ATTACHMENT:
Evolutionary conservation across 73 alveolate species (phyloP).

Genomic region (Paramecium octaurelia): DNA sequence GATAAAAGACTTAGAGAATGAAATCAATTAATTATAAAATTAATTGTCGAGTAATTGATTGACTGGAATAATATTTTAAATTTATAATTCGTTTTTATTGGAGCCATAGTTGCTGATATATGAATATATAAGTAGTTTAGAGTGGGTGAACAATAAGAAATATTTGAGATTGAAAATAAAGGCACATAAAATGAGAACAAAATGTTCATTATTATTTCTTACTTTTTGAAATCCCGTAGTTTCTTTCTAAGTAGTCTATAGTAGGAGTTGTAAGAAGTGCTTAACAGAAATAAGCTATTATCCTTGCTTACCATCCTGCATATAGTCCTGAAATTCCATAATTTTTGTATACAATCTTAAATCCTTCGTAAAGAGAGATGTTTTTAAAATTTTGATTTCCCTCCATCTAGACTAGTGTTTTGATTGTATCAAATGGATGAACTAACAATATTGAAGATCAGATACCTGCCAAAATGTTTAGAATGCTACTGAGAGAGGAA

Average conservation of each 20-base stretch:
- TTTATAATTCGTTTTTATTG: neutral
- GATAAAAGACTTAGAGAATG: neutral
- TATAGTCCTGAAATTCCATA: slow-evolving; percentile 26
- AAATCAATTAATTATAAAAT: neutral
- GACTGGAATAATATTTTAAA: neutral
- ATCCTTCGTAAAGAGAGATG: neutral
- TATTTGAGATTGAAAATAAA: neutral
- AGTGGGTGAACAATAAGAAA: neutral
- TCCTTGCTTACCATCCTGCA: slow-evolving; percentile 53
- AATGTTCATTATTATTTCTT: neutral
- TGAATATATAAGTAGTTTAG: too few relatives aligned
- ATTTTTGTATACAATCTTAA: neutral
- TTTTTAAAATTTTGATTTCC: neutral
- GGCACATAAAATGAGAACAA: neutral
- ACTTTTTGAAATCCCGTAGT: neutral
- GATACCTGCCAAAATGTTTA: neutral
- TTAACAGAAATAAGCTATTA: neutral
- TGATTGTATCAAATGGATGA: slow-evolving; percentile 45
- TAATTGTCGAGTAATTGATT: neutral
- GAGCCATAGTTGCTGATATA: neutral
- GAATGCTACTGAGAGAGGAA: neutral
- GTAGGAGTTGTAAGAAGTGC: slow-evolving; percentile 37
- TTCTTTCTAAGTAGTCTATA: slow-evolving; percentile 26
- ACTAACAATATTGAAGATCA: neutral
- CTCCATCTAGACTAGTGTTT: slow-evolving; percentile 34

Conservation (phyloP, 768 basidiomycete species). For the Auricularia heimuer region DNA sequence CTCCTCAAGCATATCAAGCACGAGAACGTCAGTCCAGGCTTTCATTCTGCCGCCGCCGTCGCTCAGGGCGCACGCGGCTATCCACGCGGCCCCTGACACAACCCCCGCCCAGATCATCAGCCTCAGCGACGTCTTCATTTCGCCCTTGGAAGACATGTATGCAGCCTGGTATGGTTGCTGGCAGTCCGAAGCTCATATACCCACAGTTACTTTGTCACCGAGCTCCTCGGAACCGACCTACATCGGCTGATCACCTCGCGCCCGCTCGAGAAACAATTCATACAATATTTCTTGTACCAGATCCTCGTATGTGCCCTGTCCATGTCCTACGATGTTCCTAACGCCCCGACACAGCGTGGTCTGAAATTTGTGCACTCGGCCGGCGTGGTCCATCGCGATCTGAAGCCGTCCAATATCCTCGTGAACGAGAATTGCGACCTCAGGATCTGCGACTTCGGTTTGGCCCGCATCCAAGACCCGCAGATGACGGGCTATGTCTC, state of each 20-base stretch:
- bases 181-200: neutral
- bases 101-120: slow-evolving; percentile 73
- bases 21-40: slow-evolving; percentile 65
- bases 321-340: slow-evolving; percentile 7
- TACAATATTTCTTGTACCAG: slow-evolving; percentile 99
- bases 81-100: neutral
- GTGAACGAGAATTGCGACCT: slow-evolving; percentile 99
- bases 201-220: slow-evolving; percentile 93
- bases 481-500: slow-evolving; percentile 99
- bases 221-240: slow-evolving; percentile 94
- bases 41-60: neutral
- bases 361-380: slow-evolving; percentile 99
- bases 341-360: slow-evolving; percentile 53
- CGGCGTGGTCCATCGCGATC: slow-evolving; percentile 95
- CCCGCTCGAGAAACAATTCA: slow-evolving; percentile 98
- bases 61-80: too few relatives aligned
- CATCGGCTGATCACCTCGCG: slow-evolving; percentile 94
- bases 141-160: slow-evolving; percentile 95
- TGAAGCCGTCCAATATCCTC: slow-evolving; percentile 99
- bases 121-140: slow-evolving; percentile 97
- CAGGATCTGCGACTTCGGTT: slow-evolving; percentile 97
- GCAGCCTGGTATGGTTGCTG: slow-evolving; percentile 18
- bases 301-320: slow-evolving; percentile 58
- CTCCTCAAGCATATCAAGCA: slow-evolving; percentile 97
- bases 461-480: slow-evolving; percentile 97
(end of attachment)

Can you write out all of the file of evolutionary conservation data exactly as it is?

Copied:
Evolutionary conservation across 73 alveolate species (phyloP).

Genomic region (Paramecium octaurelia): DNA sequence GATAAAAGACTTAGAGAATGAAATCAATTAATTATAAAATTAATTGTCGAGTAATTGATTGACTGGAATAATATTTTAAATTTATAATTCGTTTTTATTGGAGCCATAGTTGCTGATATATGAATATATAAGTAGTTTAGAGTGGGTGAACAATAAGAAATATTTGAGATTGAAAATAAAGGCACATAAAATGAGAACAAAATGTTCATTATTATTTCTTACTTTTTGAAATCCCGTAGTTTCTTTCTAAGTAGTCTATAGTAGGAGTTGTAAGAAGTGCTTAACAGAAATAAGCTATTATCCTTGCTTACCATCCTGCATATAGTCCTGAAATTCCATAATTTTTGTATACAATCTTAAATCCTTCGTAAAGAGAGATGTTTTTAAAATTTTGATTTCCCTCCATCTAGACTAGTGTTTTGATTGTATCAAATGGATGAACTAACAATATTGAAGATCAGATACCTGCCAAAATGTTTAGAATGCTACTGAGAGAGGAA

Average conservation of each 20-base stretch:
- TTTATAATTCGTTTTTATTG: neutral
- GATAAAAGACTTAGAGAATG: neutral
- TATAGTCCTGAAATTCCATA: slow-evolving; percentile 26
- AAATCAATTAATTATAAAAT: neutral
- GACTGGAATAATATTTTAAA: neutral
- ATCCTTCGTAAAGAGAGATG: neutral
- TATTTGAGATTGAAAATAAA: neutral
- AGTGGGTGAACAATAAGAAA: neutral
- TCCTTGCTTACCATCCTGCA: slow-evolving; percentile 53
- AATGTTCATTATTATTTCTT: neutral
- TGAATATATAAGTAGTTTAG: too few relatives aligned
- ATTTTTGTATACAATCTTAA: neutral
- TTTTTAAAATTTTGATTTCC: neutral
- GGCACATAAAATGAGAACAA: neutral
- ACTTTTTGAAATCCCGTAGT: neutral
- GATACCTGCCAAAATGTTTA: neutral
- TTAACAGAAATAAGCTATTA: neutral
- TGATTGTATCAAATGGATGA: slow-evolving; percentile 45
- TAATTGTCGAGTAATTGATT: neutral
- GAGCCATAGTTGCTGATATA: neutral
- GAATGCTACTGAGAGAGGAA: neutral
- GTAGGAGTTGTAAGAAGTGC: slow-evolving; percentile 37
- TTCTTTCTAAGTAGTCTATA: slow-evolving; percentile 26
- ACTAACAATATTGAAGATCA: neutral
- CTCCATCTAGACTAGTGTTT: slow-evolving; percentile 34

Conservation (phyloP, 768 basidiomycete species). For the Auricularia heimuer region DNA sequence CTCCTCAAGCATATCAAGCACGAGAACGTCAGTCCAGGCTTTCATTCTGCCGCCGCCGTCGCTCAGGGCGCACGCGGCTATCCACGCGGCCCCTGACACAACCCCCGCCCAGATCATCAGCCTCAGCGACGTCTTCATTTCGCCCTTGGAAGACATGTATGCAGCCTGGTATGGTTGCTGGCAGTCCGAAGCTCATATACCCACAGTTACTTTGTCACCGAGCTCCTCGGAACCGACCTACATCGGCTGATCACCTCGCGCCCGCTCGAGAAACAATTCATACAATATTTCTTGTACCAGATCCTCGTATGTGCCCTGTCCATGTCCTACGATGTTCCTAACGCCCCGACACAGCGTGGTCTGAAATTTGTGCACTCGGCCGGCGTGGTCCATCGCGATCTGAAGCCGTCCAATATCCTCGTGAACGAGAATTGCGACCTCAGGATCTGCGACTTCGGTTTGGCCCGCATCCAAGACCCGCAGATGACGGGCTATGTCTC, state of each 20-base stretch:
- bases 181-200: neutral
- bases 101-120: slow-evolving; percentile 73
- bases 21-40: slow-evolving; percentile 65
- bases 321-340: slow-evolving; percentile 7
- TACAATATTTCTTGTACCAG: slow-evolving; percentile 99
- bases 81-100: neutral
- GTGAACGAGAATTGCGACCT: slow-evolving; percentile 99
- bases 201-220: slow-evolving; percentile 93
- bases 481-500: slow-evolving; percentile 99
- bases 221-240: slow-evolving; percentile 94
- bases 41-60: neutral
- bases 361-380: slow-evolving; percentile 99
- bases 341-360: slow-evolving; percentile 53
- CGGCGTGGTCCATCGCGATC: slow-evolving; percentile 95
- CCCGCTCGAGAAACAATTCA: slow-evolving; percentile 98
- bases 61-80: too few relatives aligned
- CATCGGCTGATCACCTCGCG: slow-evolving; percentile 94
- bases 141-160: slow-evolving; percentile 95
- TGAAGCCGTCCAATATCCTC: slow-evolving; percentile 99
- bases 121-140: slow-evolving; percentile 97
- CAGGATCTGCGACTTCGGTT: slow-evolving; percentile 97
- GCAGCCTGGTATGGTTGCTG: slow-evolving; percentile 18
- bases 301-320: slow-evolving; percentile 58
- CTCCTCAAGCATATCAAGCA: slow-evolving; percentile 97
- bases 461-480: slow-evolving; percentile 97